Similarly, in North America, the Chippewa make use of a “sucking doctor.” Anthropologist John Lee Maddox has listed many Native American peoples among whom the doctor sucks the affected part and exhibits some foreign body, including the Florida, Sioux, Algonkin, Kernai, Ojibway, Apache, and Shingu. He described how the Californian Karok doctor sucks the patient, then vomits up a frog; and how the Cumana suck disease from the patient, then vomit a hard black ball. Australian Aborigines extract quartz, bone, bark, charcoal, or glass marble objects from their patients. Beatrice Whiting describes extraction by suction among the Paiute:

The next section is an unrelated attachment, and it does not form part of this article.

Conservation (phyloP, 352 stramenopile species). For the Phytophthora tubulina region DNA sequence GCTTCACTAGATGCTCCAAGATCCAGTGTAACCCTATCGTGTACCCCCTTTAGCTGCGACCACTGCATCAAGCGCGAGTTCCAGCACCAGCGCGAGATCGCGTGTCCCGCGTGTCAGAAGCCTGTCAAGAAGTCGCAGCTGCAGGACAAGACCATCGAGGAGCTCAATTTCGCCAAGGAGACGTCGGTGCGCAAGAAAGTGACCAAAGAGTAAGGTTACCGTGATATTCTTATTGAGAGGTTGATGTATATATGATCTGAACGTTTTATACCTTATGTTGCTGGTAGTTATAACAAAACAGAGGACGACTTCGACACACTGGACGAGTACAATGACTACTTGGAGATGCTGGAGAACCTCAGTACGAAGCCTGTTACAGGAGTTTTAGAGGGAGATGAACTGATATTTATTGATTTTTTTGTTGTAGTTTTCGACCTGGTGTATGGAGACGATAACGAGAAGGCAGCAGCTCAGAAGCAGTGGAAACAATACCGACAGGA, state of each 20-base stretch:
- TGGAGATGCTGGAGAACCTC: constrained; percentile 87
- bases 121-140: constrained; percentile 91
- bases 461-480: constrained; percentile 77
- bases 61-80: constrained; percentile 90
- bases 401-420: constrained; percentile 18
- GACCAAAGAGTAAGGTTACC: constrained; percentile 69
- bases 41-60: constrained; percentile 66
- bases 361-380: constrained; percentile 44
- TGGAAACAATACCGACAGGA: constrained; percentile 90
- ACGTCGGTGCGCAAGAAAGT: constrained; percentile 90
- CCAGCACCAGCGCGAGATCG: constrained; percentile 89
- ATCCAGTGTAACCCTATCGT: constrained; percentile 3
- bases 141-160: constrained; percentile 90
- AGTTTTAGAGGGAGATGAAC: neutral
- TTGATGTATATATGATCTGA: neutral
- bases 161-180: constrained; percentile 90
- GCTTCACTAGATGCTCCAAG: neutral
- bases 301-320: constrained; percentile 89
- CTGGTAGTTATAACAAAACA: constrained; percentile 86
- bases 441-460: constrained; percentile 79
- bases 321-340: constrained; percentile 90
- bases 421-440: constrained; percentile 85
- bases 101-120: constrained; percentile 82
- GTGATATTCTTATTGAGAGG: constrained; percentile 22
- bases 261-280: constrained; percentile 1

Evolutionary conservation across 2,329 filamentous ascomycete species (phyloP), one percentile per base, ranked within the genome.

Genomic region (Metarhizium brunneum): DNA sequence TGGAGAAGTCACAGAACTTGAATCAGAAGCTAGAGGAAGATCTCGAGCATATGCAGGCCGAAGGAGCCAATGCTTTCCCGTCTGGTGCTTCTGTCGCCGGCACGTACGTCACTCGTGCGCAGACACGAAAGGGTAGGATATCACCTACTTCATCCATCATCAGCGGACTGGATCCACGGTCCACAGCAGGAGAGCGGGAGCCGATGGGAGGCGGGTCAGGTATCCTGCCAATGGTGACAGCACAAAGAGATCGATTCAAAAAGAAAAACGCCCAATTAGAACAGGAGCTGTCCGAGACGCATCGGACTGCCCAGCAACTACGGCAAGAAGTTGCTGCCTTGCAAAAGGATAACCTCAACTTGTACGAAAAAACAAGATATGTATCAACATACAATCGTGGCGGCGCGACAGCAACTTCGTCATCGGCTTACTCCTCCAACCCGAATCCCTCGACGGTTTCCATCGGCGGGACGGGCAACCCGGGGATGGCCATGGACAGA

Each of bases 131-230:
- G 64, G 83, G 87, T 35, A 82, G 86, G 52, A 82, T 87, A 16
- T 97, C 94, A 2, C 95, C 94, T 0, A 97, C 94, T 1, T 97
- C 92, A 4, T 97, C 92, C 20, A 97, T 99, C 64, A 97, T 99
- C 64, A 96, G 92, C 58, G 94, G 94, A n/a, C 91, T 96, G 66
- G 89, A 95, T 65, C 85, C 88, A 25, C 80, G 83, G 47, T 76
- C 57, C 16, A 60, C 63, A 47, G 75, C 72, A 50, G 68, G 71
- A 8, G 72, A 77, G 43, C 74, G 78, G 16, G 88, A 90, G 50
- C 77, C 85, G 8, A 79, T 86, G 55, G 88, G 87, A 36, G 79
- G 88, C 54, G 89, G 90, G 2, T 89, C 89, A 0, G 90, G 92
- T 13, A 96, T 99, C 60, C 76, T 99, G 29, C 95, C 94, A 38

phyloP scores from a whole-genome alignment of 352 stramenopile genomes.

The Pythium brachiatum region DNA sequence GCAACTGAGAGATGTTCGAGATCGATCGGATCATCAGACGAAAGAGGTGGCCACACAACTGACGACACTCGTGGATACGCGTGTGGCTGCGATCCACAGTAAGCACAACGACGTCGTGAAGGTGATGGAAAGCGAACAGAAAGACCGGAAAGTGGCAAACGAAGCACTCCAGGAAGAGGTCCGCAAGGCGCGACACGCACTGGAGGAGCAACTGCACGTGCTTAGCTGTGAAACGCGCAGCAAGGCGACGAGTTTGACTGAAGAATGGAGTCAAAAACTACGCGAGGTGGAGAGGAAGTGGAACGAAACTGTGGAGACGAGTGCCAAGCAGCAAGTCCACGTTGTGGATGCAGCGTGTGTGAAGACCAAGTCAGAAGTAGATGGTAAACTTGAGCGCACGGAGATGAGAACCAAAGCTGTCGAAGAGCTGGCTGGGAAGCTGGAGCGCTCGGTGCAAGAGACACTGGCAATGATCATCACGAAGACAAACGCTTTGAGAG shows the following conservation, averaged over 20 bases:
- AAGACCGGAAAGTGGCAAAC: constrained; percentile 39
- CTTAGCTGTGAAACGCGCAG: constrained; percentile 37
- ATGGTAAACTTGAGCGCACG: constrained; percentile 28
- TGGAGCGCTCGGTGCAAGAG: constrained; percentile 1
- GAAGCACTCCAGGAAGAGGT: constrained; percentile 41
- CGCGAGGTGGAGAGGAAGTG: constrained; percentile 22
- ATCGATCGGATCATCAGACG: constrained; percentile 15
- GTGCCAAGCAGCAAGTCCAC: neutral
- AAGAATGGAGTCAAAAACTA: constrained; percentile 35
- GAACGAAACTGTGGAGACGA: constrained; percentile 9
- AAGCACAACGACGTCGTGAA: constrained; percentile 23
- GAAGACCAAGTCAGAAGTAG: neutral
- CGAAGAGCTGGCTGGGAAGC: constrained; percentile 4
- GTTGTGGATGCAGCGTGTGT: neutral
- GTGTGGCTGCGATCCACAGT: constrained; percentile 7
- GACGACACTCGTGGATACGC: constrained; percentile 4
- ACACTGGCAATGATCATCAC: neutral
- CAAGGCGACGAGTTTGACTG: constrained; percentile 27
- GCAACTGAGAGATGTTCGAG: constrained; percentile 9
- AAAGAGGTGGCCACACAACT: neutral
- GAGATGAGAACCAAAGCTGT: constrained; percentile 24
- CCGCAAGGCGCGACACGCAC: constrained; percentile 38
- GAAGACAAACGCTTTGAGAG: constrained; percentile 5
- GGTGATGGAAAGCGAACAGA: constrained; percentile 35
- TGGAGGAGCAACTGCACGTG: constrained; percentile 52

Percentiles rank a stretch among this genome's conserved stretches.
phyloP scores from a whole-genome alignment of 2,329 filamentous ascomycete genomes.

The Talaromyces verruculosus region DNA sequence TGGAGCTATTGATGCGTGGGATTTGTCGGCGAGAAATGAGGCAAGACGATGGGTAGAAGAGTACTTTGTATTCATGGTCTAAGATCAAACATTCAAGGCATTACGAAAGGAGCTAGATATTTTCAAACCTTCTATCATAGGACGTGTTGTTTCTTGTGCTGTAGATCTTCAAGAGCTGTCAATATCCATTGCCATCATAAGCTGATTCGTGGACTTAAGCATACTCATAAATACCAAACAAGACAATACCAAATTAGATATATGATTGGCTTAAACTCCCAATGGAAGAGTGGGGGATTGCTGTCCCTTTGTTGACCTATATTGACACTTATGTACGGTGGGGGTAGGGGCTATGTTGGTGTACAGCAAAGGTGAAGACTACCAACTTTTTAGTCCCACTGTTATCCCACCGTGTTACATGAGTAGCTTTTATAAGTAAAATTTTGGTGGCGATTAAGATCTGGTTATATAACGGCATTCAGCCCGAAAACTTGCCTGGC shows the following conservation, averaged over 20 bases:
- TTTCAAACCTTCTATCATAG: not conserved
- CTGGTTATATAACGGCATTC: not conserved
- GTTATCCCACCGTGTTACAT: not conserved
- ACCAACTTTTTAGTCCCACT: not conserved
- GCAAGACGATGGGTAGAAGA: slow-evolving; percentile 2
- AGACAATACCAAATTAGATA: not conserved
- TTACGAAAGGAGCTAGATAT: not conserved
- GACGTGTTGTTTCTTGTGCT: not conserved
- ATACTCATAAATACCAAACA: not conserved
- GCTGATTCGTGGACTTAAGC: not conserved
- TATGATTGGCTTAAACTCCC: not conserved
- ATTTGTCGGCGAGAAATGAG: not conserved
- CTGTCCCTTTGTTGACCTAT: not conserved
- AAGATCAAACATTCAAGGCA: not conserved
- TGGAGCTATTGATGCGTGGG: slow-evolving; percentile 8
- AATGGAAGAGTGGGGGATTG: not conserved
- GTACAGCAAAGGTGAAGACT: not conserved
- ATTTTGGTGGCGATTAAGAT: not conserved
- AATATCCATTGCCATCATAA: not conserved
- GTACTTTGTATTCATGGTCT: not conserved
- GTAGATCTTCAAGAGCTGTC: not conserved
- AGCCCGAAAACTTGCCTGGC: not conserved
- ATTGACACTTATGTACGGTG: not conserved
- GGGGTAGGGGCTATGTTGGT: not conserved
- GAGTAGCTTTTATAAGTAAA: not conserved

Sucking is part of nearly every ceremony. The doctor often sucks out some foreign object and thus effects a cure. He spits the object out of his mouth and shows it to the people. He then mixes it with dirt in his hands, rubs his hands together, and the object disappears. Sometimes he vomits the object into a pan of earth to make it disappear.

Sucking out a disease is risky, dramatic, frightening, unpredictable. To suck out a disease means committing to deal with something disgusting and dangerous. It is also a direct and personal challenge to the sorcerer who sent the sickness, and thus risks creating a powerful enemy. No wonder some shamans keep silent about their knowledge and abilities.

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2 Responses to “Sucking”

  1. Nadia says:

    A few things come to my mind.